by Stina Porter, Communications Manager at Shared Interest
A Comic Relief funded partnership between Fairtrade Africa and Shared Interest Foundation is providing vital access to finance for farmers and handcraft makers in Africa.
Finance is crucial for any business to grow, regardless of the industry or the market in which it operates. However, for small businesses in the developing world, the likelihood of receiving a loan on fair terms is rare, and some organisations struggle to find reputable lending sources. Instead, they may be charged prohibitively high rates of interest or face demands for security that they simply can’t provide. They may lack the skills to produce the business plans or financial projections that are required by lenders, and struggle to access finance at all.
Yet when a farmer is faced with a crisis that threatens the sustainability of his supply chain, such as falling crop prices, or when a handcraft organisation finds that it needs to invest in equipment in order to increase sales, getting access to finance on fair terms is integral if they are to overcome the hurdles they face and build a better future for themselves, their families and their communities.
One group of farmers that recognised this is Kabuboni Farmers’ Co-operative Society Ltd., on the slopes of Mount Kenya. The farmers had relied on growing coffee for their main source of income, but when global coffee prices plummeted a number of the farmers neglected the crop and the sustainability of their supply chain was at risk. They identified an opportunity to diversify into dairy farming but although many of the farmers already kept dairy cows, they didn’t have facilities to store the milk at the correct temperature.
Kabuboni’s accountant, Philip Murithi Agostino, says they knew they were ‘in dire need of funds’ to enable them to diversify. However, they didn’t have the knowledge or the financial evidence that was required to receive a business loan. This is where Shared Interest Foundation’s Access to Finance project stepped in. Funded by Comic Relief, the programme provides training in financial skills and business planning, and access to fair finance for farmers and handcraft makers in Kenya, Tanzania, Ghana, Uganda and Ivory Coast. To date, the programme has provided training to more than 90 businesses like Kabuboni, and injected almost £2 million into fair trade businesses.
Chris Pay, head of the UK-based charity, Shared Interest Foundation explains: “When we met the team at Kabuboni, they had already embarked on a campaign to revitalise coffee farming in the area by distributing free seedlings and training their members in crop management. This wasn’t going to be enough to sustain coffee as the sole income source, however, and Kabuboni farmers were keen to diversify into milk production.”
Shared Interest Foundation partnered with Fairtrade Africa, which is based in Kenya, to provide Kabuboni with specialist business training. The co-operative later applied to Shared Interest Society for a business loan, which enabled Kabuboni to finance the cooling plant for its milk production business. As a result, the co-operative’s farmers are now less vulnerable to coffee price fluctuations, because they have an additional income. “The training has helped us access this finance and subsequently increase the number of female employees as the majority of dairy farmers tend to be women,” Agostino said.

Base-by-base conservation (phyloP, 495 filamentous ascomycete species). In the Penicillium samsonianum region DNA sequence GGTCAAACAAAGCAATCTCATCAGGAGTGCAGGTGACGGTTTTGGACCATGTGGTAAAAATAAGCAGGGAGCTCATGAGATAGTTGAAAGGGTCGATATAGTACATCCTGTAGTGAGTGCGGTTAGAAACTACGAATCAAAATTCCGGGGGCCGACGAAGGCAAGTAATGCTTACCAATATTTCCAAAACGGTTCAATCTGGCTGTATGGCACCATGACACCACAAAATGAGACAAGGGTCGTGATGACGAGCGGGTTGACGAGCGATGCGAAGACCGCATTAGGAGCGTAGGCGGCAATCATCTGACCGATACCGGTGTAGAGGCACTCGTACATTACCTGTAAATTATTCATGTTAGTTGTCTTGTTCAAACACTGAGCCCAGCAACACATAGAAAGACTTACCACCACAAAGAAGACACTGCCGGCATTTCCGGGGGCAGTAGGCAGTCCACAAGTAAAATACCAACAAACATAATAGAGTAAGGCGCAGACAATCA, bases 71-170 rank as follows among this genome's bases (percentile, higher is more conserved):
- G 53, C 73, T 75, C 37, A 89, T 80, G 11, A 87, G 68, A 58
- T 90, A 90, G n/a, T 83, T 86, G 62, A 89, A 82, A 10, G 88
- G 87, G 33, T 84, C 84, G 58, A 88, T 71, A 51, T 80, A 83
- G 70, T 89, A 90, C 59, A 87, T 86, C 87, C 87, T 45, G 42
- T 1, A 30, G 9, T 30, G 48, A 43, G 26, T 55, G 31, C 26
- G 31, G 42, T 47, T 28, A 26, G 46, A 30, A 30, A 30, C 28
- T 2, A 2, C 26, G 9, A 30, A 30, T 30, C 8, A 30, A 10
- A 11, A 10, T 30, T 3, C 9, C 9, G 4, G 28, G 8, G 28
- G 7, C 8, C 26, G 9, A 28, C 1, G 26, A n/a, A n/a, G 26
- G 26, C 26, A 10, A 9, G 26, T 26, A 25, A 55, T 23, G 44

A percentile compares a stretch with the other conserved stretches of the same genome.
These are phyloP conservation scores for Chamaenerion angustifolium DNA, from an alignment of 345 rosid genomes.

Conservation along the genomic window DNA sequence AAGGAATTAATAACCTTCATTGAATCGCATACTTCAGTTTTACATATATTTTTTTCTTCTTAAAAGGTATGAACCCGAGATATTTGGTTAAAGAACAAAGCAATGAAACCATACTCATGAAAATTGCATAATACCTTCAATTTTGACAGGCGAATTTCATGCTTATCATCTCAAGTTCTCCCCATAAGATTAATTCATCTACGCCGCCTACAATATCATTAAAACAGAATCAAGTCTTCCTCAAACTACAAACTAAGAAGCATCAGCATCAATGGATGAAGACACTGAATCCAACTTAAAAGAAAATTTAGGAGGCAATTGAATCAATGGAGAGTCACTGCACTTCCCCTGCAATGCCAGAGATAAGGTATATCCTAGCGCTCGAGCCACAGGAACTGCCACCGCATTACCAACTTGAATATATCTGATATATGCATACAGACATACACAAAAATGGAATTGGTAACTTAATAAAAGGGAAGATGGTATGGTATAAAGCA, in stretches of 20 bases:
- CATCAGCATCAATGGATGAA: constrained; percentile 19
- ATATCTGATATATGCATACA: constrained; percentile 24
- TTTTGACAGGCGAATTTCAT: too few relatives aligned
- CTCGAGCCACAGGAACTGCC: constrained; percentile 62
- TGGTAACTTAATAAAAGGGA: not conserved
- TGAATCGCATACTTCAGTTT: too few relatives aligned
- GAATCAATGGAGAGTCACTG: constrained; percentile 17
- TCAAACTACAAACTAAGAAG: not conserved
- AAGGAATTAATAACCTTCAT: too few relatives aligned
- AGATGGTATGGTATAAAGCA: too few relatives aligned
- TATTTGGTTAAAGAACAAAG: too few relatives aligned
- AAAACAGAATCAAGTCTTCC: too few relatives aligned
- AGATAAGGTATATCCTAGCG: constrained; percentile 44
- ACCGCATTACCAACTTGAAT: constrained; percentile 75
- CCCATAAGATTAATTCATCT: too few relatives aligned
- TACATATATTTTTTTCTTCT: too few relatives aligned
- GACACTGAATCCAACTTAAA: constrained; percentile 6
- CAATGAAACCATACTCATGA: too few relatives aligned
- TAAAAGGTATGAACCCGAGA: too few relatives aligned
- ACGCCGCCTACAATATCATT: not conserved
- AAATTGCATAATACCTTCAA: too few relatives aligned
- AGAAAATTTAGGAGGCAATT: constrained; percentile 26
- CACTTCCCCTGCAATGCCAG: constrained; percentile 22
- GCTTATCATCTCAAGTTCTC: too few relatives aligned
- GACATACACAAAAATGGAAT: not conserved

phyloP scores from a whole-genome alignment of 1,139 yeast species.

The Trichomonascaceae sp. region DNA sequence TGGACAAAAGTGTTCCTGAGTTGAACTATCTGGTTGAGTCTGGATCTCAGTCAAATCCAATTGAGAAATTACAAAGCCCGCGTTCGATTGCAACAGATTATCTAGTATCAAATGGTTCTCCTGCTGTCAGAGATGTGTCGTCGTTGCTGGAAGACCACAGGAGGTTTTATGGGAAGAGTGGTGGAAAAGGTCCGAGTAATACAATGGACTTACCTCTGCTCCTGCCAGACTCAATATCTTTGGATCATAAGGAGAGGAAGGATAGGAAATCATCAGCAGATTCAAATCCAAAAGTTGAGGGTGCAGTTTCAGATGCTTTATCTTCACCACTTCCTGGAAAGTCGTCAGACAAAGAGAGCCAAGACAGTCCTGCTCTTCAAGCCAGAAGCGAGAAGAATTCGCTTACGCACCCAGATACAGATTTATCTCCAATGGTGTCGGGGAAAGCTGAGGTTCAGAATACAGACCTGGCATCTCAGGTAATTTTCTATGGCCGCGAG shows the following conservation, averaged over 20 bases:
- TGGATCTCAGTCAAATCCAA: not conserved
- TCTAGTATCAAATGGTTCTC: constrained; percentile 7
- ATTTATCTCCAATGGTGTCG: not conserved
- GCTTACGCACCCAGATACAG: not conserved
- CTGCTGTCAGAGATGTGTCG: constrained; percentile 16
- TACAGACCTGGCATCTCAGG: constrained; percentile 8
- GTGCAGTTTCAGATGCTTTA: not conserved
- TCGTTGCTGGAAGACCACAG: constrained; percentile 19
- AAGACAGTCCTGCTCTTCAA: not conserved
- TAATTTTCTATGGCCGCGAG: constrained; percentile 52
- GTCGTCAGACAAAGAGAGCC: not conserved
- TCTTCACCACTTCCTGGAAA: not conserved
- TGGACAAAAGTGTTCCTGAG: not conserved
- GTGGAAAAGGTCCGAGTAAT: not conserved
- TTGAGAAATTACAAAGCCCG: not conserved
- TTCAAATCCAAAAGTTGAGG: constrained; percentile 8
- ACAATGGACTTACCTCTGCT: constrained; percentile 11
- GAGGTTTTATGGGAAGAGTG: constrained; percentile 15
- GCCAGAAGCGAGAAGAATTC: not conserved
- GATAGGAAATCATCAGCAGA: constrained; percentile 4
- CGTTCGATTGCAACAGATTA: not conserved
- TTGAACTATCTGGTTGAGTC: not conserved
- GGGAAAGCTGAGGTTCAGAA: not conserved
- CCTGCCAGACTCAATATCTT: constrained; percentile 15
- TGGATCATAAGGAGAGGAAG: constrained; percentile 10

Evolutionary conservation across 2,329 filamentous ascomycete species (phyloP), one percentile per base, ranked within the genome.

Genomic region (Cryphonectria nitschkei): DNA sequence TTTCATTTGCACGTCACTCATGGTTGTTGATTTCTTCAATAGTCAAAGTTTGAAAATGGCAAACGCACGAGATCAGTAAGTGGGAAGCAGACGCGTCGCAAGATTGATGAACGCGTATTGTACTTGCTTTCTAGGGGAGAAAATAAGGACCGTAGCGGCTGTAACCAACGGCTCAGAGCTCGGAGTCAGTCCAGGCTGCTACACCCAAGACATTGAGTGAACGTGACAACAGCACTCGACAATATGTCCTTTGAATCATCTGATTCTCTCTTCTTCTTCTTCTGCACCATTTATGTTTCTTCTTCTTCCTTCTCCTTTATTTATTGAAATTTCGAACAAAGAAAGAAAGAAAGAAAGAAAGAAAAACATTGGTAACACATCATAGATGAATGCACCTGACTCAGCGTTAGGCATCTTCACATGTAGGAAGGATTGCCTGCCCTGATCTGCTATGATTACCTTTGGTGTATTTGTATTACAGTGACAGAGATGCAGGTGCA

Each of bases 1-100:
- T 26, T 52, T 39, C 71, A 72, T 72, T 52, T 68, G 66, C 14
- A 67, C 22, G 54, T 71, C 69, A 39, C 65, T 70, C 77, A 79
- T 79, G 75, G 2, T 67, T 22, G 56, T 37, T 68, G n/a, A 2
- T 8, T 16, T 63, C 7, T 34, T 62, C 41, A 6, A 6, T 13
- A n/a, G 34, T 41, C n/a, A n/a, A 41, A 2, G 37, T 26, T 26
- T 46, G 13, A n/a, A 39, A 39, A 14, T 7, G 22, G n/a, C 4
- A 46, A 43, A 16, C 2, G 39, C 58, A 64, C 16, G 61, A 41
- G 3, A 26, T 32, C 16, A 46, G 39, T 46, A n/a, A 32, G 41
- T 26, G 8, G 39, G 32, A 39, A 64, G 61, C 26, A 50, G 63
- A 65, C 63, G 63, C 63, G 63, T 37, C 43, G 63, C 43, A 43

Another organisation that has benefitted from the Access to Finance programme is Getting Old Is to Grow (GOIG), a world fair trade certified handcraft organisation with 50 employees in Dar es Salaam, Tanzania. GOIG was founded in 1991 by a group of 12 retired women, with a mission to help older people in the community, and a vision to pass down their skills to the next generation. The organisation trains young people, especially girls, on handcraft making skills such as design, tailoring, textiles, jewellery, and candle-making. Shared Interest Foundation has provided GOIG with one to one mentoring and business support to help the business grow.
Following research into the handcraft market in East Africa, GOIG has designed a range of new products including children’s bags, and increased its use of sustainable materials such as old jeans and paper. Executive Director, Misana Manyama manages the centre and the training unit in weaving, tailoring and jewellery-making. He said: “The Access to Finance mentoring made a big difference. It has assisted us to know how to manage our finances, how to keep our records and has made it easy for the auditors to audit us.”
Manyama had been keen to start working with new materials but didn’t have access to the funds that he needed to purchase the right equipment. A Shared Interest Society loan means that the organisation can now buy six new sewing machines that are suitable for working with heavy duty leather and canvas fabrics. Each machine will result in four new jobs, as well as a brand new cashier position, and the organisation will also re-employ 18 weavers who had previously been made redundant.
There is no shortage of small businesses in Africa that could benefit from access to fair finance, and while its current programme is focused on businesses in Kenya, Tanzania, Ghana, Uganda and Ivory Coast, Shared Interest now has its sights set on securing funding for a new programme in Malawi, which was recently struck by devastating floods. “These were the worst rains Malawi has seen for four decades, and farmers have been hit particularly hard,” said Head of Shared Interest Foundation, Chris Pay. “As an immediate response, we have partnered with the Fairtrade Foundation to raise funds for the replanting of tea and sugar crops, but we also hope to offer farmers and handcraft makers in Malawi the access to finance that will enable them to get back on their feet and build a better future.”